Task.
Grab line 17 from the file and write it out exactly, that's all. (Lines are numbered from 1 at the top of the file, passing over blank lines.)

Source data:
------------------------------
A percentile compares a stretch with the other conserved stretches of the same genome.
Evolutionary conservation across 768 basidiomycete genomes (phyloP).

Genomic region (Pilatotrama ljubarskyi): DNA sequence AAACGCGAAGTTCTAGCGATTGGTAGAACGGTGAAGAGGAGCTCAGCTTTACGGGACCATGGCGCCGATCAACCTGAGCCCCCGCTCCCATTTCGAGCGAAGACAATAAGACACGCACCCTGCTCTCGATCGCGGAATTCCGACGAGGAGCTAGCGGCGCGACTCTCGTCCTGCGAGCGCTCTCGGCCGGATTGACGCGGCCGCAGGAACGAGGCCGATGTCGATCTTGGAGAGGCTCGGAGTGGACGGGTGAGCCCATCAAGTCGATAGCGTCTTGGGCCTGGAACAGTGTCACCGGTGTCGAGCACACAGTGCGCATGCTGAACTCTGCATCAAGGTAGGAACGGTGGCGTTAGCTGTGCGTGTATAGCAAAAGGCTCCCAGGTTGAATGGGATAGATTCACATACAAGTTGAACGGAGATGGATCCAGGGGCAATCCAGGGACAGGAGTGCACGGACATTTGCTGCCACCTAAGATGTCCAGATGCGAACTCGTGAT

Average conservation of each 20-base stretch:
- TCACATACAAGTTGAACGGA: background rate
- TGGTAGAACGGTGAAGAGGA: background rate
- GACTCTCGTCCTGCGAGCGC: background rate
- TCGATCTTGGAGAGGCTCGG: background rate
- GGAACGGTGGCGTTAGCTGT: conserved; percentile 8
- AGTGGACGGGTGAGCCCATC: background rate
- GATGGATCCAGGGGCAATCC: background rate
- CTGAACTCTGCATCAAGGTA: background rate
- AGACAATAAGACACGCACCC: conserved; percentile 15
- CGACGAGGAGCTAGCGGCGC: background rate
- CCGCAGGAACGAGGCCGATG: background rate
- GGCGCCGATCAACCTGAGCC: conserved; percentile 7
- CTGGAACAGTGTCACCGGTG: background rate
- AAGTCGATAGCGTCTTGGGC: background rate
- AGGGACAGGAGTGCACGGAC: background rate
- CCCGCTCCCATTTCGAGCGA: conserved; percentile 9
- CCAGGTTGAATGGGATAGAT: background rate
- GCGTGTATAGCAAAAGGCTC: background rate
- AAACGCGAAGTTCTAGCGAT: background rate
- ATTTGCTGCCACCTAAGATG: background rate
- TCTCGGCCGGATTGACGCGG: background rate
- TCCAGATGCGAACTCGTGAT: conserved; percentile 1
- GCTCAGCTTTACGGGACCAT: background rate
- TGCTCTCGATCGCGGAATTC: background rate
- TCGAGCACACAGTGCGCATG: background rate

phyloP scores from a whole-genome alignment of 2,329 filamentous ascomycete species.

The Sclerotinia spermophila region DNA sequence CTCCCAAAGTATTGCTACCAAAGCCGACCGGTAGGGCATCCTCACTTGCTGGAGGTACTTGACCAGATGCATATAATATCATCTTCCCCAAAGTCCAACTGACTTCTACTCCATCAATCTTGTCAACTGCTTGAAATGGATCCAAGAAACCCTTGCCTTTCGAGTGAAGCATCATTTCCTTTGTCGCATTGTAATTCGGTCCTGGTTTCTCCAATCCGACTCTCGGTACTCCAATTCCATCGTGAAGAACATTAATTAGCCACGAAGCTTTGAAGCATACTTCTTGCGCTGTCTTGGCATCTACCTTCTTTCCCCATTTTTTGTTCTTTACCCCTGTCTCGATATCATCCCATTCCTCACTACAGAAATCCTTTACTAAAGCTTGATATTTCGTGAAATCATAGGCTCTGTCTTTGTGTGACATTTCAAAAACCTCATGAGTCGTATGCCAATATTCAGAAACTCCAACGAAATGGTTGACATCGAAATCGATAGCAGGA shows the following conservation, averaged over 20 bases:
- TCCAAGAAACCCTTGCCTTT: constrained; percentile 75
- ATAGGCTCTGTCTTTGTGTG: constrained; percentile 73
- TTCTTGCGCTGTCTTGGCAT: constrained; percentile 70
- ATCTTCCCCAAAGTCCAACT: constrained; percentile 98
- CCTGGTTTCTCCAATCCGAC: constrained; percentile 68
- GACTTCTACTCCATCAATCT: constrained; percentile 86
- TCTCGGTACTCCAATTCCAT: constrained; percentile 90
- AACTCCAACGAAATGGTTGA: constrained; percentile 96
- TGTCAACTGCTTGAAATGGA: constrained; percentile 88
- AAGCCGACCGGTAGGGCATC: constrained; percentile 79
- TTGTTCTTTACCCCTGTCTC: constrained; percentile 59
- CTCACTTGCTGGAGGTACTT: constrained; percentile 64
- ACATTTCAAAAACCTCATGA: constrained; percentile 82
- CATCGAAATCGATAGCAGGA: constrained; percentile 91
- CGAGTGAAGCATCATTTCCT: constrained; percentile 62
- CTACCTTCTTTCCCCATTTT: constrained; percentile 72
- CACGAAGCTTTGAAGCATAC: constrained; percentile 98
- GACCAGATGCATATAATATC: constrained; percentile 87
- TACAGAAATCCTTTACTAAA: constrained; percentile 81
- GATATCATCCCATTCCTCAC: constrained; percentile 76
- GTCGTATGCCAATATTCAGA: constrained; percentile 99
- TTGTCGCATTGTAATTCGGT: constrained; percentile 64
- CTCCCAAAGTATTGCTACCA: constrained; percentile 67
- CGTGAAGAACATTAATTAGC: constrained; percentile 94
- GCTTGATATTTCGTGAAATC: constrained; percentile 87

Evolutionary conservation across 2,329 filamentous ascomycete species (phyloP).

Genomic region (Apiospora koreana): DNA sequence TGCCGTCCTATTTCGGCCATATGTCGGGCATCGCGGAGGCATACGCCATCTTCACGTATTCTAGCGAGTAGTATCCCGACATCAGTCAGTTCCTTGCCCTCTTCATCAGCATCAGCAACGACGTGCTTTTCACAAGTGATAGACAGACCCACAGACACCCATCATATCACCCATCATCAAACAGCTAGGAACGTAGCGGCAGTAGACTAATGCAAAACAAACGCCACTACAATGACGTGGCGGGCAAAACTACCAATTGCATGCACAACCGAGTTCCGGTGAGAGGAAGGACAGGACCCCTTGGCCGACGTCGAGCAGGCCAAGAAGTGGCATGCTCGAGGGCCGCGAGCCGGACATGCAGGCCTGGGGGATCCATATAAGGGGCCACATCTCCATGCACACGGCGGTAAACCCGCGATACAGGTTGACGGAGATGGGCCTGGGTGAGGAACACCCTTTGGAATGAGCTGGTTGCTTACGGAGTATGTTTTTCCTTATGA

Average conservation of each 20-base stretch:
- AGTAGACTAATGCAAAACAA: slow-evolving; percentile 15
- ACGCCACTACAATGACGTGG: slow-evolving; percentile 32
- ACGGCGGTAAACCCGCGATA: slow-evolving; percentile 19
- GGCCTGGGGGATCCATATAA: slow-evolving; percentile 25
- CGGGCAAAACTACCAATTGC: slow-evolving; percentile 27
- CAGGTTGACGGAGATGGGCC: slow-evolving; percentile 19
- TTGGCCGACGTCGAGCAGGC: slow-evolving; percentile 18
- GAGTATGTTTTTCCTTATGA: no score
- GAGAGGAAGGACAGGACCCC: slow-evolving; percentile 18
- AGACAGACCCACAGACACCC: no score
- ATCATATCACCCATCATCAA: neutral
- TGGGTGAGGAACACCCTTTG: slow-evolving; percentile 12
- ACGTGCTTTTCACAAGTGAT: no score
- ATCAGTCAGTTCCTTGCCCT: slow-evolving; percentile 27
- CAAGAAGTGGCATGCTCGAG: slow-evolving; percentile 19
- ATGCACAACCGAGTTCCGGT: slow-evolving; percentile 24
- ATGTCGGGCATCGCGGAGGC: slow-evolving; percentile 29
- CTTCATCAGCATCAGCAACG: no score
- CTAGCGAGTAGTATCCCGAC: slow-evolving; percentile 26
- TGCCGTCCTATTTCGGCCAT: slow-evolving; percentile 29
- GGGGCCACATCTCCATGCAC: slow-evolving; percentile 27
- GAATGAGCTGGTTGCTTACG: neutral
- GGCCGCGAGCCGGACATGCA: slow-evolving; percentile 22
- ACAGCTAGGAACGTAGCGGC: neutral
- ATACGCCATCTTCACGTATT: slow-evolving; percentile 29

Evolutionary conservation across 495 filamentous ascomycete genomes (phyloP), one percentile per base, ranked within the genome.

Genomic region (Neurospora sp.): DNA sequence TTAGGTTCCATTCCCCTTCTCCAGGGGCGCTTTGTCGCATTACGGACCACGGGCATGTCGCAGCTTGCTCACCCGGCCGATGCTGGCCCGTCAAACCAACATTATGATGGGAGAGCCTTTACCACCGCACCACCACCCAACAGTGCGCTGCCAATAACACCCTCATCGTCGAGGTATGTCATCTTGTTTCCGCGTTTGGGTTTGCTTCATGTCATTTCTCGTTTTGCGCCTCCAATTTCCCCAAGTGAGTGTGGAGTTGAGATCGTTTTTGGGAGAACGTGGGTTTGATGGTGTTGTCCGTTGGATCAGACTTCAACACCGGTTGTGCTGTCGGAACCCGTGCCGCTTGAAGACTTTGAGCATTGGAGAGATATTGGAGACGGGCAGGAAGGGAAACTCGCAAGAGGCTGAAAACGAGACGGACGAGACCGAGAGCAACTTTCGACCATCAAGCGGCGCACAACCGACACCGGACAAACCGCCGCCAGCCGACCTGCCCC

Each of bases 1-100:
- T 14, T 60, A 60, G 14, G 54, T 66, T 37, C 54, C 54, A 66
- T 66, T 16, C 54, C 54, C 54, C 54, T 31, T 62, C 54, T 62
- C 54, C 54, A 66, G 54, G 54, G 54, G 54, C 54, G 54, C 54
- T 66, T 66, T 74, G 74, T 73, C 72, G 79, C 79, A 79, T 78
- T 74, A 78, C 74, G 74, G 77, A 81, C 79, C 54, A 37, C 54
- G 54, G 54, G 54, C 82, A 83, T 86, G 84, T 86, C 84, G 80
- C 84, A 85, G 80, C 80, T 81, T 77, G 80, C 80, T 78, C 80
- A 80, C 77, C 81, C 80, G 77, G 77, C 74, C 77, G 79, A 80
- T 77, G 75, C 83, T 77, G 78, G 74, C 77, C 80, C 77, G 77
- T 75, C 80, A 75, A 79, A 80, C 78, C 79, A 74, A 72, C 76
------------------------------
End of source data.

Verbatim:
- CTGGAACAGTGTCACCGGTG: background rate